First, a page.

Lest we not forget Microsoft with their Hololens product. Whilst it’s not VR, it is their bet into this general area, with Augmented Reality (AR). As you can see below, it’s quite sleek, but one user described it as ‘like having a computer on my face’. That’s surely not the end goal, by any means. You can preorder the Hololens for around US$3,000, compared to around US$150 for the Samsung Gear VR. The Hololens is at pre-order stage, but with that price, it is unlikely to dent the forecast 2 million unit sales of Oculus Rift, Sony Playstation VR, HTC Vive, and Samsung Gear VR, by the end of the year. Although the target market is different, Microsoft will need to come down in price in order to become accessible to the masses.

I don’t think this will be a case of simply saying Facebook will win, as there is enough opportunity in market (and different markets) for all parties to take a slice of the pie. However, there is always one that wins out. Or at least a duopoly in market, for a while. If it came down to a duopoly you wouldn’t lose your job for betting on Facebook and Google. Not only because of their size and influence, but also because of the factors that earned them both those things. They understand the consumer extremely well and UX has been a cut above the competition. It will be interesting to see where they focus their efforts. For instance, Facebook may tackle the interactive cinema audience, communication, and so forth. Whilst Google may look at the connected home and office, and build around their much lauded ‘Internet of Things’ products and apps. Sony will likely shoot for the gamification VR market.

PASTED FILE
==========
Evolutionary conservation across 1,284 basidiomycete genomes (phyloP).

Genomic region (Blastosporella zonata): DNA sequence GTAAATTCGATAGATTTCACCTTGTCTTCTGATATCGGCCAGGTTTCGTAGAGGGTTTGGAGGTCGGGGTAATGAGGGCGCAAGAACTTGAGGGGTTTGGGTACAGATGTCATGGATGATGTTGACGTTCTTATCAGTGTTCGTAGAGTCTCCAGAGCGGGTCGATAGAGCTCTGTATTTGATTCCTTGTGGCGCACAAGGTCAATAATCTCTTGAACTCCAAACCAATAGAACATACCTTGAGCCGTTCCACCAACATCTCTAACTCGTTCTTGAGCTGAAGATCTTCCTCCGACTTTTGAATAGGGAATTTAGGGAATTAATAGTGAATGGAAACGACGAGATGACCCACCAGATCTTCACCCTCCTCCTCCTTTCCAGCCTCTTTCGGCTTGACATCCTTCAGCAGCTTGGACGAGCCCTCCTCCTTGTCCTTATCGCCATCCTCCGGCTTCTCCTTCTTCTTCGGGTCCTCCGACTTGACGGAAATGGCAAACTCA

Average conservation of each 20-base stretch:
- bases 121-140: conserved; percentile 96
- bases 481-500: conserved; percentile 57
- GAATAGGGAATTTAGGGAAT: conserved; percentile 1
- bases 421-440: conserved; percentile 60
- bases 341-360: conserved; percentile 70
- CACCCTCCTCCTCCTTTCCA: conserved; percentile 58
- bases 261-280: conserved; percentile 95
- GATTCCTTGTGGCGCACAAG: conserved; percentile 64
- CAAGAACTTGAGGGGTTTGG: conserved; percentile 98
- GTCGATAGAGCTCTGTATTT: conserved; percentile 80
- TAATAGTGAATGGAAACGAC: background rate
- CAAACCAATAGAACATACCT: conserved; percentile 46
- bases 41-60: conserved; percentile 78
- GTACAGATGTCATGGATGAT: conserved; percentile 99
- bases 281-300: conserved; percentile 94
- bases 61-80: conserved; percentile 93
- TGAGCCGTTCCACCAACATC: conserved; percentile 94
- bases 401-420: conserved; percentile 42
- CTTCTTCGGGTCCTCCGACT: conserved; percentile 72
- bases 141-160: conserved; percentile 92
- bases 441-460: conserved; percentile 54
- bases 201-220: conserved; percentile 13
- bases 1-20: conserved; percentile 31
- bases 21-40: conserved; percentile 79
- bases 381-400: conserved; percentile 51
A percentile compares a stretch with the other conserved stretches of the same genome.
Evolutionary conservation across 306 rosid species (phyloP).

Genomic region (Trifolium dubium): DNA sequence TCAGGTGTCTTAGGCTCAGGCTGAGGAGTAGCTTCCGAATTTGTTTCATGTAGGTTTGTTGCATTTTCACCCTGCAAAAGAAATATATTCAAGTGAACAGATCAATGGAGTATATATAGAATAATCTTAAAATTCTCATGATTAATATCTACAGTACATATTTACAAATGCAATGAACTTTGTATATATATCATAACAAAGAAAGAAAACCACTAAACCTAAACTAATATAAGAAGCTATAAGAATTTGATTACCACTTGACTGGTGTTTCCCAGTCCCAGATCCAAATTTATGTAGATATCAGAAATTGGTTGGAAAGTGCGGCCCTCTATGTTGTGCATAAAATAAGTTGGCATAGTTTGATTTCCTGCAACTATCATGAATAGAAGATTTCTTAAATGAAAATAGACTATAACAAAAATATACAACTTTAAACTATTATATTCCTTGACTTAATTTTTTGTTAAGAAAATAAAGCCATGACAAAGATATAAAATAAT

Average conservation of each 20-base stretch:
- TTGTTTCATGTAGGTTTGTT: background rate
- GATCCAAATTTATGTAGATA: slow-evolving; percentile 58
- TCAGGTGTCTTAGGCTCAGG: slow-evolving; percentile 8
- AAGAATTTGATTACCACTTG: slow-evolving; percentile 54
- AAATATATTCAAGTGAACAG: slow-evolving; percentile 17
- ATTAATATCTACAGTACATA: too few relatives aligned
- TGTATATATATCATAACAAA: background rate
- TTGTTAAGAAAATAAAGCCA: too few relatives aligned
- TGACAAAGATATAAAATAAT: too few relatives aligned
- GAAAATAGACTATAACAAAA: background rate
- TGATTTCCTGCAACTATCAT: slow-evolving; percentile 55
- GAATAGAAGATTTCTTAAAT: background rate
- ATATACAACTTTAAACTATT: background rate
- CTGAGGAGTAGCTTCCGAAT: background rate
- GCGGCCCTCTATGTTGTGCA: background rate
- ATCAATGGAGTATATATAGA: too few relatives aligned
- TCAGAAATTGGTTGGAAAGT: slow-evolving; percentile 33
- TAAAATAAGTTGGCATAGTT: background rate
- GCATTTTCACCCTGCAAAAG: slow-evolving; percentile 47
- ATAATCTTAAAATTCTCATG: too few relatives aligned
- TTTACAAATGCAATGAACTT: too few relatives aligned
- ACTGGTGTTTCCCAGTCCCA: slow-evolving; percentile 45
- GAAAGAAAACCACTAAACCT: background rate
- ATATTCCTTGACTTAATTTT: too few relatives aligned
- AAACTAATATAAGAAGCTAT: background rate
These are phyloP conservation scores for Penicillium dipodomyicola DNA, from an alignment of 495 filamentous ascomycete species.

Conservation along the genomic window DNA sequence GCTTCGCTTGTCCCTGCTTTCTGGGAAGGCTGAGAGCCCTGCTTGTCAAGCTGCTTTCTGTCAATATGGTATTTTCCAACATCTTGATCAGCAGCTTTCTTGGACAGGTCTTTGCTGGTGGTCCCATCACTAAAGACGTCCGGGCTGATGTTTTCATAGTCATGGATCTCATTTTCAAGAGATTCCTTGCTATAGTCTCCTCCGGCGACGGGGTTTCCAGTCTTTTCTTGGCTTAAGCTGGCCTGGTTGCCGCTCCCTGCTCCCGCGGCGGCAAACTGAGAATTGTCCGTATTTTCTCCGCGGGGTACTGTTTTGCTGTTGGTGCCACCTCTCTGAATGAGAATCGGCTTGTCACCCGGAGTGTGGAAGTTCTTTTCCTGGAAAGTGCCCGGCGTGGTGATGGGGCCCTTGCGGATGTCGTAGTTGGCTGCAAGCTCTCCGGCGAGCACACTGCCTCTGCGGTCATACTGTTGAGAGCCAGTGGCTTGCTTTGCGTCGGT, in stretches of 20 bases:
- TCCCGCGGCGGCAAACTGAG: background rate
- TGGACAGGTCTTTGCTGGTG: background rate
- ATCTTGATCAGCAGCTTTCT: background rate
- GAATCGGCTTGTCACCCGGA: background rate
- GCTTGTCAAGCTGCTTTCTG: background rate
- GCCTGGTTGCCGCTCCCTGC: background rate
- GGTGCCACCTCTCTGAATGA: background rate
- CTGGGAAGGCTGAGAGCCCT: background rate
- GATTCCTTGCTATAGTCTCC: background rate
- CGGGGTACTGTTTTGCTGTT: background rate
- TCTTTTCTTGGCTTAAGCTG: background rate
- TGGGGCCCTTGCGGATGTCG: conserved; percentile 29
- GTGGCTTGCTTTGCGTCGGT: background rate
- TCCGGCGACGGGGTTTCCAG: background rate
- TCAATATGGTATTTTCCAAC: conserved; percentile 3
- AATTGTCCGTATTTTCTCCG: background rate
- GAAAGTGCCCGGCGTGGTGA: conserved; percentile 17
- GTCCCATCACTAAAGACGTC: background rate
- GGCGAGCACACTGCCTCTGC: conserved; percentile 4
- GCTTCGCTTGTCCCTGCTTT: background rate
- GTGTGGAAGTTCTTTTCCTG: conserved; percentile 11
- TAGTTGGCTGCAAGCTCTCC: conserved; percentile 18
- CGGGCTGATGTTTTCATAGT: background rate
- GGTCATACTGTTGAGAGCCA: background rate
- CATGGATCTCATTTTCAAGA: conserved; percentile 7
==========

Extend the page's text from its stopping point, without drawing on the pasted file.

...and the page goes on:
It’s an exciting future ahead for VR. Taking a look at Gartner’s Hype Cycle, below, VR is 5 to 10 years from mainstream adoption, but I have a feeling that it could happen a lot sooner than that, as these major players put some real muscle into developing content, applications, and bringing down cost.

As someone who’s had a brief experience of the technology, I’m almost ready to get a VR set myself, for games, videos, etc. The only thing holding me back is how it will connect with other devices and how far reaching the applications will be. I can’t wait to see how the use cases develop, well beyond the ‘at home’ environments. I’ll be heading back to watch Sir David’s other showing - ‘First Life Experience’ - and I’d recommend anyone who has the chance does the same. As for the publishers, the products may alter, but the promise of a future with interactive content is one they will strive for, fortunately.